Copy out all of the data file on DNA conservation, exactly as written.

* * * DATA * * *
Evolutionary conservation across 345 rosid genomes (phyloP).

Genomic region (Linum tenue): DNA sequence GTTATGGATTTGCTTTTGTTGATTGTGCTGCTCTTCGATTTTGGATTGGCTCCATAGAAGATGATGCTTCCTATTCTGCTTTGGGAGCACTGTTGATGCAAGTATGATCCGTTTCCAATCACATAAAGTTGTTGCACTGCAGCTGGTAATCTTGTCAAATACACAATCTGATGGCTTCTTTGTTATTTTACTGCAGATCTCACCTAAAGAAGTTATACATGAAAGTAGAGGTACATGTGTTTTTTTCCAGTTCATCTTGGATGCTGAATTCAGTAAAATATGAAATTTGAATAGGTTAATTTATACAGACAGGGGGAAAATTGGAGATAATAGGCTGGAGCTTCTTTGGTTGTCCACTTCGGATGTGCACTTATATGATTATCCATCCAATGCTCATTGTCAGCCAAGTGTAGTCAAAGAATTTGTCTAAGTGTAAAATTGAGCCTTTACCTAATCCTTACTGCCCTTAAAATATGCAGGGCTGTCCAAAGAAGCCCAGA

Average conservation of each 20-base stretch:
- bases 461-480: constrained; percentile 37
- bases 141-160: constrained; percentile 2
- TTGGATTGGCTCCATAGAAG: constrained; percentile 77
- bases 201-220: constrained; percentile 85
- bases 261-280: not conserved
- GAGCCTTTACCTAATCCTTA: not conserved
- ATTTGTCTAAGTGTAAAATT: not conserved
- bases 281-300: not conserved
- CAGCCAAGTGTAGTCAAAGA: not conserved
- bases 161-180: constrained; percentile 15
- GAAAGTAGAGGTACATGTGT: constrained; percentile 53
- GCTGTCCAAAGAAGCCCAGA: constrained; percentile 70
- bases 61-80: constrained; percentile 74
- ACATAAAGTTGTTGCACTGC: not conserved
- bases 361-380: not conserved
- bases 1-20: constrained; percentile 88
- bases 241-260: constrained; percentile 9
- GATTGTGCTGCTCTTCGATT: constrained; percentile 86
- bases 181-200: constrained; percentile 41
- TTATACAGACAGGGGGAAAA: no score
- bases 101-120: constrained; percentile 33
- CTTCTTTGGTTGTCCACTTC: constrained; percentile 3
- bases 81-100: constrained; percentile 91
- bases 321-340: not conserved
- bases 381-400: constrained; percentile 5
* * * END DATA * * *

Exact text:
Evolutionary conservation across 345 rosid genomes (phyloP).

Genomic region (Linum tenue): DNA sequence GTTATGGATTTGCTTTTGTTGATTGTGCTGCTCTTCGATTTTGGATTGGCTCCATAGAAGATGATGCTTCCTATTCTGCTTTGGGAGCACTGTTGATGCAAGTATGATCCGTTTCCAATCACATAAAGTTGTTGCACTGCAGCTGGTAATCTTGTCAAATACACAATCTGATGGCTTCTTTGTTATTTTACTGCAGATCTCACCTAAAGAAGTTATACATGAAAGTAGAGGTACATGTGTTTTTTTCCAGTTCATCTTGGATGCTGAATTCAGTAAAATATGAAATTTGAATAGGTTAATTTATACAGACAGGGGGAAAATTGGAGATAATAGGCTGGAGCTTCTTTGGTTGTCCACTTCGGATGTGCACTTATATGATTATCCATCCAATGCTCATTGTCAGCCAAGTGTAGTCAAAGAATTTGTCTAAGTGTAAAATTGAGCCTTTACCTAATCCTTACTGCCCTTAAAATATGCAGGGCTGTCCAAAGAAGCCCAGA

Average conservation of each 20-base stretch:
- bases 461-480: constrained; percentile 37
- bases 141-160: constrained; percentile 2
- TTGGATTGGCTCCATAGAAG: constrained; percentile 77
- bases 201-220: constrained; percentile 85
- bases 261-280: not conserved
- GAGCCTTTACCTAATCCTTA: not conserved
- ATTTGTCTAAGTGTAAAATT: not conserved
- bases 281-300: not conserved
- CAGCCAAGTGTAGTCAAAGA: not conserved
- bases 161-180: constrained; percentile 15
- GAAAGTAGAGGTACATGTGT: constrained; percentile 53
- GCTGTCCAAAGAAGCCCAGA: constrained; percentile 70
- bases 61-80: constrained; percentile 74
- ACATAAAGTTGTTGCACTGC: not conserved
- bases 361-380: not conserved
- bases 1-20: constrained; percentile 88
- bases 241-260: constrained; percentile 9
- GATTGTGCTGCTCTTCGATT: constrained; percentile 86
- bases 181-200: constrained; percentile 41
- TTATACAGACAGGGGGAAAA: no score
- bases 101-120: constrained; percentile 33
- CTTCTTTGGTTGTCCACTTC: constrained; percentile 3
- bases 81-100: constrained; percentile 91
- bases 321-340: not conserved
- bases 381-400: constrained; percentile 5